MINOT, N.D. — “Adults don’t point a loaded gun at the heart of legitimate self-government."

Those are the words of U.S. Sen. Ben Sasse, R-Neb., who wrote them in a blistering critique of Republican efforts to overturn the national election delivered last night.

“Let’s be clear what is happening here: We have a bunch of ambitious politicians who think there’s a quick way to tap into the president’s populist base without doing any real, long-term damage,” he wrote shortly after his colleague, Republican Sen. Josh Hawley of Missouri, announced he'd be opposing the election results in the Senate chamber.

The accuracy of that skewering is remarkable. Sasse has identified and described the motivations of some of his Republican colleagues perfectly.

They don't really believe the election was stolen. They're not really buying into the nutty-as-fruitcake legal theories President Trump and his space cadet lawyers have put forward in court.

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These people are trying to position themselves as the new leaders of Trump's rabidly loyal populist movement.

It's cynical and dishonest and fundamentally detrimental to our nation's political health.

I can only hope that North Dakota's congressional delegation — Sen. John Hoeven, Sen. Kevin Cramer and Congressman Kelly Armstrong — resist Hawley's nonsense.

It's one thing to question the vote counts and the decisions made by election managers in the immediate aftermath of Election Day.

It's quite another to still buy into these claims today.

Trump and his legal team have had weeks to make their fraud case. In courtrooms around the country, they've had every opportunity to lay some smoking guns on the table and convince not just judges but the American people that something untoward happened with the vote. In fact, nothing is stopping them from making their case outside of the courtroom. Trump and his hangers-on have massive social media followings. They could put their evidence directly in front of Americans if they wanted to.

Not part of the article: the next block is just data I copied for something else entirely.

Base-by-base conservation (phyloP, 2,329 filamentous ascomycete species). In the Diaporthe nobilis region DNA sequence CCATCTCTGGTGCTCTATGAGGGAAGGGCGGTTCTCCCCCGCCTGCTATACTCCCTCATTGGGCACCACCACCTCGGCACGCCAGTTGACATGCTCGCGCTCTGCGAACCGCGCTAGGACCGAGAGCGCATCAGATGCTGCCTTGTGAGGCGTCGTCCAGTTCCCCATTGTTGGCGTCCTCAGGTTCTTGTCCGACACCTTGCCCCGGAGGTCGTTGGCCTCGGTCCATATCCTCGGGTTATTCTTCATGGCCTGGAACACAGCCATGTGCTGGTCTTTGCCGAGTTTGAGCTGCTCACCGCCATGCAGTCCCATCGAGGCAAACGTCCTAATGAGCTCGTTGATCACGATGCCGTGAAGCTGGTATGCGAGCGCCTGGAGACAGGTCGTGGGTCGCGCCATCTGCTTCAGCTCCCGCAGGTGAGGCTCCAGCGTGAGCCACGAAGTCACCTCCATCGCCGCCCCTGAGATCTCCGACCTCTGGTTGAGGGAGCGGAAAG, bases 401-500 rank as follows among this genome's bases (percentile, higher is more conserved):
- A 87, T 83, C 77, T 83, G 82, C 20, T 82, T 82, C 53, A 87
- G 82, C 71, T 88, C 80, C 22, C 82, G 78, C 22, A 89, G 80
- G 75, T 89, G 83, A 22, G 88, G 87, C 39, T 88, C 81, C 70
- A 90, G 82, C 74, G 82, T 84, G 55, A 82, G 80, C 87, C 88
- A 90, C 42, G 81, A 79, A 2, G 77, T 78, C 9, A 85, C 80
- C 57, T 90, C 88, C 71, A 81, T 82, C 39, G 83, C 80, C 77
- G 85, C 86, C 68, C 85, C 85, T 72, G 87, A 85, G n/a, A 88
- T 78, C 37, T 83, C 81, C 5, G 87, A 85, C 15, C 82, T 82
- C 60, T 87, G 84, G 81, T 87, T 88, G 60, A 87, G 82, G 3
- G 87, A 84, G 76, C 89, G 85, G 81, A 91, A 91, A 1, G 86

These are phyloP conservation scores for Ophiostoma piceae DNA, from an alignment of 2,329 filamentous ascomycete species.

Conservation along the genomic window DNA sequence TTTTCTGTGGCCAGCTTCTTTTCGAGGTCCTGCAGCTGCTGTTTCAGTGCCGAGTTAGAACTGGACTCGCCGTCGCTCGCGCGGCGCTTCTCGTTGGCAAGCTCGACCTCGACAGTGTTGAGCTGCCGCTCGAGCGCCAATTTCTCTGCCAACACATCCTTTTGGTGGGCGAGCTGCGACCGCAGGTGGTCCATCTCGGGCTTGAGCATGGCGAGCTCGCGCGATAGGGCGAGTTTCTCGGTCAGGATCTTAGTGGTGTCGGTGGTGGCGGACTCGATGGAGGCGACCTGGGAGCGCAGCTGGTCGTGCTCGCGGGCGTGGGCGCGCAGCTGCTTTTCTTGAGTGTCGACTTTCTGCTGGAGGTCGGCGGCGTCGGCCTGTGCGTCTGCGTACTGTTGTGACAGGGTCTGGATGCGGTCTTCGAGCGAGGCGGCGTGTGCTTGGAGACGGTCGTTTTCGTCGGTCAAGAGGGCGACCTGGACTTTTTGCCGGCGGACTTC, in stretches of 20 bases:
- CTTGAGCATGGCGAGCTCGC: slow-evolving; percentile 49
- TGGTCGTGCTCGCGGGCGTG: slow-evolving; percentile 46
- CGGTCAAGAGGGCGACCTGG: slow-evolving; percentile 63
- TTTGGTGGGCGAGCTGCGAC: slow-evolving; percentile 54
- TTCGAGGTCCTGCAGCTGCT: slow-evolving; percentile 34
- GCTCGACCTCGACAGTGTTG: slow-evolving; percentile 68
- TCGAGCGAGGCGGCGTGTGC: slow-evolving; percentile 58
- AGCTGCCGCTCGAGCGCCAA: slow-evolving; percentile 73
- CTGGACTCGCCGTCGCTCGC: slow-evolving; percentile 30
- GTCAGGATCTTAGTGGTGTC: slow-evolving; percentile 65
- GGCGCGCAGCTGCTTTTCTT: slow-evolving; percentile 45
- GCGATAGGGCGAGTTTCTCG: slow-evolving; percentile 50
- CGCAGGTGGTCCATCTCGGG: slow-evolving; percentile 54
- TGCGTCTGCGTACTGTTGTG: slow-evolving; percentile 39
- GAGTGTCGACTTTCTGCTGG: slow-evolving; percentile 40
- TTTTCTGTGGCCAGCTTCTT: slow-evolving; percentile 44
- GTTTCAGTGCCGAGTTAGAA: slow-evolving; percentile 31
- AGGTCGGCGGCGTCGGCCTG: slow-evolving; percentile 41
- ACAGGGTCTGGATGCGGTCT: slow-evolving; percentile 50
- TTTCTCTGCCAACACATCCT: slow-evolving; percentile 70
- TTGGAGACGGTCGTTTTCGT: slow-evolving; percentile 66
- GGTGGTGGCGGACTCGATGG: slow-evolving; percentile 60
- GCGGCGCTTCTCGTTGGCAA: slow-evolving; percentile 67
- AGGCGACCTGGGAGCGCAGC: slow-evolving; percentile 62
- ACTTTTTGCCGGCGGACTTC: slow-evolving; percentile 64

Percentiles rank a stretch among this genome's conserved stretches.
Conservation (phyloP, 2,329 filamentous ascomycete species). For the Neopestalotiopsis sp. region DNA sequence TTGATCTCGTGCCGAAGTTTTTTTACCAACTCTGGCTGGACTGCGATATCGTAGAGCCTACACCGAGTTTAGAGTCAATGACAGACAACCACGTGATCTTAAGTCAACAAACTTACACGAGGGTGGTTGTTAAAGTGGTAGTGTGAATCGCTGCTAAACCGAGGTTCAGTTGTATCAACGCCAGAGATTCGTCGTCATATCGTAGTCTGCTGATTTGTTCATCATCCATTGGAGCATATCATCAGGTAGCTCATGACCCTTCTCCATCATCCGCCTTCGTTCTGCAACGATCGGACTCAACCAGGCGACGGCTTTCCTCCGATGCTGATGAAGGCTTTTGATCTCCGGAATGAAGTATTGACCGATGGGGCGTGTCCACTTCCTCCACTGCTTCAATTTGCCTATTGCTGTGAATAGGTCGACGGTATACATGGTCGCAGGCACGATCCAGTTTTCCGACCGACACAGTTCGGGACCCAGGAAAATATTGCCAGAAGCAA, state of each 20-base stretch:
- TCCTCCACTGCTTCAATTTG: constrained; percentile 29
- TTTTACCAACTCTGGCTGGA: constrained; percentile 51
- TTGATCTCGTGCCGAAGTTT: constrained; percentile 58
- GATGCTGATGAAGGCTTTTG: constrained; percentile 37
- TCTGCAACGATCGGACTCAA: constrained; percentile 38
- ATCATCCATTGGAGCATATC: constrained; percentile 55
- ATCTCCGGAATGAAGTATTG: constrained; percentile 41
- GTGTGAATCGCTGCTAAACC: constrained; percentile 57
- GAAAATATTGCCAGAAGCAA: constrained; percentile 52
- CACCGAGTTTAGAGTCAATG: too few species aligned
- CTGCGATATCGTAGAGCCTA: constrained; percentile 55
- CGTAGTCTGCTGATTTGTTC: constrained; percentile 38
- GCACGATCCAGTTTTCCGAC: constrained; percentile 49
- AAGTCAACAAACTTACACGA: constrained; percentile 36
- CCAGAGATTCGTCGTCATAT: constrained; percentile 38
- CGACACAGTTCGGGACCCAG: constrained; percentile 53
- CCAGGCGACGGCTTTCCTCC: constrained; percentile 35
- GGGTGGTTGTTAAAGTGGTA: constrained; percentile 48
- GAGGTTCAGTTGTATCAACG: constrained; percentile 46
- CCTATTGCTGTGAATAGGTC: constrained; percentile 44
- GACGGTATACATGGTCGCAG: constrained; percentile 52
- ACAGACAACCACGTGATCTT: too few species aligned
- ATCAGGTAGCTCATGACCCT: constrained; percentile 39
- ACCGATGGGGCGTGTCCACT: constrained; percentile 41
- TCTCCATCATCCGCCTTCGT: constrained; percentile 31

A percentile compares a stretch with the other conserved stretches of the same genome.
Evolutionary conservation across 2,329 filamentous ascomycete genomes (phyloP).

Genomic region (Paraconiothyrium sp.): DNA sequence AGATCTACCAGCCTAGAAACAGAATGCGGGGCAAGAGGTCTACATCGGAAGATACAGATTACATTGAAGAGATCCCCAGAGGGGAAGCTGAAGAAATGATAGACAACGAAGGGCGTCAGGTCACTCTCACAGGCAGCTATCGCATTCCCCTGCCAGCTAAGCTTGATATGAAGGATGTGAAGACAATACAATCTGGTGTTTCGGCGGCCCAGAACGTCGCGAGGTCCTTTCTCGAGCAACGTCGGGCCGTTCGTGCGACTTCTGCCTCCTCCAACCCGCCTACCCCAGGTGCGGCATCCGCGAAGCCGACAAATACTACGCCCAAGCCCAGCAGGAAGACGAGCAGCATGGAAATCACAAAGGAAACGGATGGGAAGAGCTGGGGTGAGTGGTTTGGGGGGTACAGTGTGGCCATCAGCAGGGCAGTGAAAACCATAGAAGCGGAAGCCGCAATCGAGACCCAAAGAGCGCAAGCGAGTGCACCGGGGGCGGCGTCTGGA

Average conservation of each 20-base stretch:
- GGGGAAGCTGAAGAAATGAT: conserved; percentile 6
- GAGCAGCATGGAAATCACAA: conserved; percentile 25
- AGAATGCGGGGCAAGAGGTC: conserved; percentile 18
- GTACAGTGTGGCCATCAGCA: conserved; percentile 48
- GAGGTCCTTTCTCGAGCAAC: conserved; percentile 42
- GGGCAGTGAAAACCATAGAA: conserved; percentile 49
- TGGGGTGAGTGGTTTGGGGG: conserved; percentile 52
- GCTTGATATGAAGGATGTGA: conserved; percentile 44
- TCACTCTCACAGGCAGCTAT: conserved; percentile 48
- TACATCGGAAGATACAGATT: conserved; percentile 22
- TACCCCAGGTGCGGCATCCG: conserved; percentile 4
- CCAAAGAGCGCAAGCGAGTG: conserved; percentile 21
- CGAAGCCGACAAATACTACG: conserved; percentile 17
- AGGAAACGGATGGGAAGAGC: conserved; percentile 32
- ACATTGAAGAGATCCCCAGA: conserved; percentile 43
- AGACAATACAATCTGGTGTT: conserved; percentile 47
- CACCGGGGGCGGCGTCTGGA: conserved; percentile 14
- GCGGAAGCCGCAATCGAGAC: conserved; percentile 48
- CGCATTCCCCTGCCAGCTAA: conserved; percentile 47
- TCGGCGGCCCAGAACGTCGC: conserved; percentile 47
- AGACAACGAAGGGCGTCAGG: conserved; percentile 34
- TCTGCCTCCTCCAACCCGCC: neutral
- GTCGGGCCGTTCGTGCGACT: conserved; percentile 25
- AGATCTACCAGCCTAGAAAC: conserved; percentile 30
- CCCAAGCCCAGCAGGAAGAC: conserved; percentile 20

They haven't been able to do it. Their supposed evidence of fraud is a listing wall built on a soft foundation of bluster and petulance and testimony from untrustworthy political cranks such as prolific North Dakota political gadfly Tore Maras-Lindeman.

If the theories and claims of someone like Lindeman are central to your case, you don't really have a case.

The Republican efforts to overturn the election are an embarrassment. Worse than that, they're un-American. We have a proud history in this country of peaceful transitions of power, from one administration to the next, even when those administrations are bitter enemies.

It gives me no particular joy to acknowledge Joe Biden as our next president — I believe his policy agenda will be detrimental to North Dakota and the country as a whole — but he won the election.

When you live in a republic like ours, one of the duties of citizenship is accepting that sometimes the people you disagree with get to be in charge.

Trump lost the election. Joe Biden won. There's another election coming.

Those are facts.

Let's expect our political leaders to deal in facts, not the fabulism perpetrated by the political fringe.

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Rob Port, founder of SayAnythingBlog.com, is a Forum Communications commentator. Reach him on Twitter at @robport or via email at rport@forumcomm.com.